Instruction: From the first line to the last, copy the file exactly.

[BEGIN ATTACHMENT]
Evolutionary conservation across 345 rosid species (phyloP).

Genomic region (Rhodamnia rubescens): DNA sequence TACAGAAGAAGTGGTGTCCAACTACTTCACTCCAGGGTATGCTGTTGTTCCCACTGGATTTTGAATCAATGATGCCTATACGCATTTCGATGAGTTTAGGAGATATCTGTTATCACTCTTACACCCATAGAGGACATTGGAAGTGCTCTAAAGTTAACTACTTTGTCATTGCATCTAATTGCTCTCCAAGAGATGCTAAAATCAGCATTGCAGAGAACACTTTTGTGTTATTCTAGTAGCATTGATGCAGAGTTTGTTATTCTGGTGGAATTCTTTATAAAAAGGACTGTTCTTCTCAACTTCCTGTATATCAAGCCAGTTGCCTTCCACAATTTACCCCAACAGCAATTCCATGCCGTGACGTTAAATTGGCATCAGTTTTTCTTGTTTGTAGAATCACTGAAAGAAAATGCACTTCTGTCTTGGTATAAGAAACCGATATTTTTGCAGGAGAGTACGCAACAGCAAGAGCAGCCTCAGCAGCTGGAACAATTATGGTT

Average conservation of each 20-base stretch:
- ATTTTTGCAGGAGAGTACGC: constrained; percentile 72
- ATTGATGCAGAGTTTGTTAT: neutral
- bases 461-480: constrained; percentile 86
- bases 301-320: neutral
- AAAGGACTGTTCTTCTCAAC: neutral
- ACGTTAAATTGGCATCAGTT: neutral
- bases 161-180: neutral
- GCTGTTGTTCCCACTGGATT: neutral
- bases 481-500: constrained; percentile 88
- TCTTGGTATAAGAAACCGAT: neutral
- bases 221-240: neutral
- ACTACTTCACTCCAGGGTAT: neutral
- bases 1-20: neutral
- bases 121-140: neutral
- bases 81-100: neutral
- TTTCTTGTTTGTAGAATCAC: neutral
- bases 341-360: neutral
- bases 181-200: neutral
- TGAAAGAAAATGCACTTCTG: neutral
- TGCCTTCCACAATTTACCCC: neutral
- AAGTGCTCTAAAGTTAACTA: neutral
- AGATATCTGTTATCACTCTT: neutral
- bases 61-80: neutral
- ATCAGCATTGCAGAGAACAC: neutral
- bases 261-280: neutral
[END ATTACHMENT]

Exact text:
Evolutionary conservation across 345 rosid species (phyloP).

Genomic region (Rhodamnia rubescens): DNA sequence TACAGAAGAAGTGGTGTCCAACTACTTCACTCCAGGGTATGCTGTTGTTCCCACTGGATTTTGAATCAATGATGCCTATACGCATTTCGATGAGTTTAGGAGATATCTGTTATCACTCTTACACCCATAGAGGACATTGGAAGTGCTCTAAAGTTAACTACTTTGTCATTGCATCTAATTGCTCTCCAAGAGATGCTAAAATCAGCATTGCAGAGAACACTTTTGTGTTATTCTAGTAGCATTGATGCAGAGTTTGTTATTCTGGTGGAATTCTTTATAAAAAGGACTGTTCTTCTCAACTTCCTGTATATCAAGCCAGTTGCCTTCCACAATTTACCCCAACAGCAATTCCATGCCGTGACGTTAAATTGGCATCAGTTTTTCTTGTTTGTAGAATCACTGAAAGAAAATGCACTTCTGTCTTGGTATAAGAAACCGATATTTTTGCAGGAGAGTACGCAACAGCAAGAGCAGCCTCAGCAGCTGGAACAATTATGGTT

Average conservation of each 20-base stretch:
- ATTTTTGCAGGAGAGTACGC: constrained; percentile 72
- ATTGATGCAGAGTTTGTTAT: neutral
- bases 461-480: constrained; percentile 86
- bases 301-320: neutral
- AAAGGACTGTTCTTCTCAAC: neutral
- ACGTTAAATTGGCATCAGTT: neutral
- bases 161-180: neutral
- GCTGTTGTTCCCACTGGATT: neutral
- bases 481-500: constrained; percentile 88
- TCTTGGTATAAGAAACCGAT: neutral
- bases 221-240: neutral
- ACTACTTCACTCCAGGGTAT: neutral
- bases 1-20: neutral
- bases 121-140: neutral
- bases 81-100: neutral
- TTTCTTGTTTGTAGAATCAC: neutral
- bases 341-360: neutral
- bases 181-200: neutral
- TGAAAGAAAATGCACTTCTG: neutral
- TGCCTTCCACAATTTACCCC: neutral
- AAGTGCTCTAAAGTTAACTA: neutral
- AGATATCTGTTATCACTCTT: neutral
- bases 61-80: neutral
- ATCAGCATTGCAGAGAACAC: neutral
- bases 261-280: neutral